Why the language of fear won’t help us stop climate change
Using terrifying language when talking about climate change may be scaring people into inaction.
Cheryl Heller is the Founding Chair of the first MFA program in Design for Social Innovation at SVA and President of the design lab CommonWise. She was recently awarded a Rockefeller Bellagio Fellowship, and is a recipient of the prestigious AIGA Medal for her contribution to the field of design. She is the author of The Intergalactic Design Guide: Harnessing the Creative Potential of Social Design (Island Press).
Cheryl Heller: I just this weekend was at an event called Drawdown Learn with Paul Hawken based on his book Drawdown. And the work that he and the group of scientists have done in explaining what we need to do to drawdown global warming. And what's remarkable is that it has become practical, in other words they have proven that refrigeration and the chemicals we use in refrigeration is the number one. Paul Hawken's talked a lot about the language we use to describe climate change. And his principal point was that we treat it as an "evil that we should be afraid of", the "war against climate change" or the "battle against climate change". And he went through a whole list of the kinds of expressions we use.
It's clear when it comes to climate change, as it's been clear about drunk driving and smoking and all the other things that we want people not to do, scaring them does not work. And the more frightened they become, and the more helpless they feel or powerless they feel, the more they shut down.
What's brilliant about Drawdown is you don't need to speak in frightening generalities about climate change, "we're all going to die and we have ten years," and all that stuff we talked about, you can say—depending on what someone is interested in—that educating young girls is actually, I forget it's number three or number eight in their list of what would effect climate change.
And somebody on Paul Hawkins' team was also talking about this, you can immediately get into political battles and just dead ends when you use the words "climate change". If you talk about a specific initiative and you explain what it is and you talk to people who have a vested interest in it—farmers have a vested interest in aspects of climate change, coastal cities have a vested interest in certain aspects of climate change—When you can make it real and when you can talk about things that actually could be accomplished, you shift from vague and fearful to concrete and actionable. And that's where we are now we know the kinds of programs that will actually make a difference.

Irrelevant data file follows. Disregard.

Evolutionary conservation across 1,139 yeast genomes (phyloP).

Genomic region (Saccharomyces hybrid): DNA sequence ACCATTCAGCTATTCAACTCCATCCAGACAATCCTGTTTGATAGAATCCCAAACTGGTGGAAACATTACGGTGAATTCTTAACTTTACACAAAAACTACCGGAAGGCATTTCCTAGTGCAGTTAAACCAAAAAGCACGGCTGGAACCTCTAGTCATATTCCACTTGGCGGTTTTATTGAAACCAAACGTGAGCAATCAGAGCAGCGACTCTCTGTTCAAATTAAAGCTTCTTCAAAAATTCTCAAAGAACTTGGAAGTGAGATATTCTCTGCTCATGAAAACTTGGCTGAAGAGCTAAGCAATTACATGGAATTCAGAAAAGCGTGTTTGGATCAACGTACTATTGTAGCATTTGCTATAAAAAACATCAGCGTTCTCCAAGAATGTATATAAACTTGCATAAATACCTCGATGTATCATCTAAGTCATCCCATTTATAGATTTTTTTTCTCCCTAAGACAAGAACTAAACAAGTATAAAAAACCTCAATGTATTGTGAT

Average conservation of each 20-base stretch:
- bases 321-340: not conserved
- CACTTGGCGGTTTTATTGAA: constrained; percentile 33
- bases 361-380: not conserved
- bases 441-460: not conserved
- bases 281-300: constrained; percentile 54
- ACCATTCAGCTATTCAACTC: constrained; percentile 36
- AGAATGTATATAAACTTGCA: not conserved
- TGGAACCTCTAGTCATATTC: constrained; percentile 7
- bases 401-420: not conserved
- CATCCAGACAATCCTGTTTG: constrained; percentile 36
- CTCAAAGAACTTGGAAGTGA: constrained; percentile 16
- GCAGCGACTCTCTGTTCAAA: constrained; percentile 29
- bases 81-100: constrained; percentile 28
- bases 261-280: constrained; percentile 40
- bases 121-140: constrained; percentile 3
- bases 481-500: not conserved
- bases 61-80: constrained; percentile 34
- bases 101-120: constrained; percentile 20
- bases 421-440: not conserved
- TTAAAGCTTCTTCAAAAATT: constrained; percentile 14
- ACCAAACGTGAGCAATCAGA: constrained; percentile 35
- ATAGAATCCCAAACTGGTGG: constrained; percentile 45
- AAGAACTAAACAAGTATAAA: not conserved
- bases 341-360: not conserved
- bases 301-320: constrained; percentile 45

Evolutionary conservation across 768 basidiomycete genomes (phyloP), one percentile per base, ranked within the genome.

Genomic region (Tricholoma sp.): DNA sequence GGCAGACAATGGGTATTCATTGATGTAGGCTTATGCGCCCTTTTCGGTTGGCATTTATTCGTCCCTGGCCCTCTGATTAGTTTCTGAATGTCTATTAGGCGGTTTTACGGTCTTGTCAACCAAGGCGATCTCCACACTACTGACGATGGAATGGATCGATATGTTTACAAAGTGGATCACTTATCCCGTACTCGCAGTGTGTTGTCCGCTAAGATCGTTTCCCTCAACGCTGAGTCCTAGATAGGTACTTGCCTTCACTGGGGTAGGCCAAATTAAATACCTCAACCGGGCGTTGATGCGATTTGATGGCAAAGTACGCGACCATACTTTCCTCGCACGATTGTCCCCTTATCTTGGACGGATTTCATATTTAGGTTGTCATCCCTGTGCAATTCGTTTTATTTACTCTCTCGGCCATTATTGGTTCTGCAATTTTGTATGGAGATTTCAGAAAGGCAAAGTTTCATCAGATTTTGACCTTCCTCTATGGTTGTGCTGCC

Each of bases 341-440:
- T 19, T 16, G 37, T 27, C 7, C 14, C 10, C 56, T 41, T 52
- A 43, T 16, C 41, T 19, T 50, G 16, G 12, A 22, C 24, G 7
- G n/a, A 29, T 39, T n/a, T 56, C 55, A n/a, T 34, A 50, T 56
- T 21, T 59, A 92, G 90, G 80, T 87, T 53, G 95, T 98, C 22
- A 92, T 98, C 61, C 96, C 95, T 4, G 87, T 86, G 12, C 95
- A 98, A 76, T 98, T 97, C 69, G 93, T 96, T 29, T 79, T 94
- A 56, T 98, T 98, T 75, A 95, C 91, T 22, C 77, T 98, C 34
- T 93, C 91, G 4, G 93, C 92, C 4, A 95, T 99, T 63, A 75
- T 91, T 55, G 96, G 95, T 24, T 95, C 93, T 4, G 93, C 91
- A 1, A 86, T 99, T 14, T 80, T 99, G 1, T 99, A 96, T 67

What I hope the book does is make it clear that leading change and being able to act on the things that matter to people is not inaccessible, it doesn't require a special degree, it doesn't require superhuman power, people always say ,"I can't draw a straight line," it has nothing to do with that, to become a designer! I hope that people see that it is possible to step up, and that all that's really needed is for someone to decide to do it and to start where they are, to look at the reality of the things around them and to think about who needs to be part of a conversation and to start a conversation. Meg Wheatly talks about the fact that all change begins with a conversation between people, and that's really how to begin the process of social change as well.
- Climate change is a linguistic challenge, as well as a technical one. Rather than fearmongering, talking about saving the environment like it is a series of achievable goals is something that people tend to respond to better.
- What's the biggest contributor to climate change? If you guess car exhaust, you're wrong. It's cooling chemicals, like the ones found in air conditioners and refrigerators.
- Cheryl Heller also supports the techniques outlined in the new book Drawdown, which bills itself as "the most comprehensive plan ever proposed to reverse global warming."
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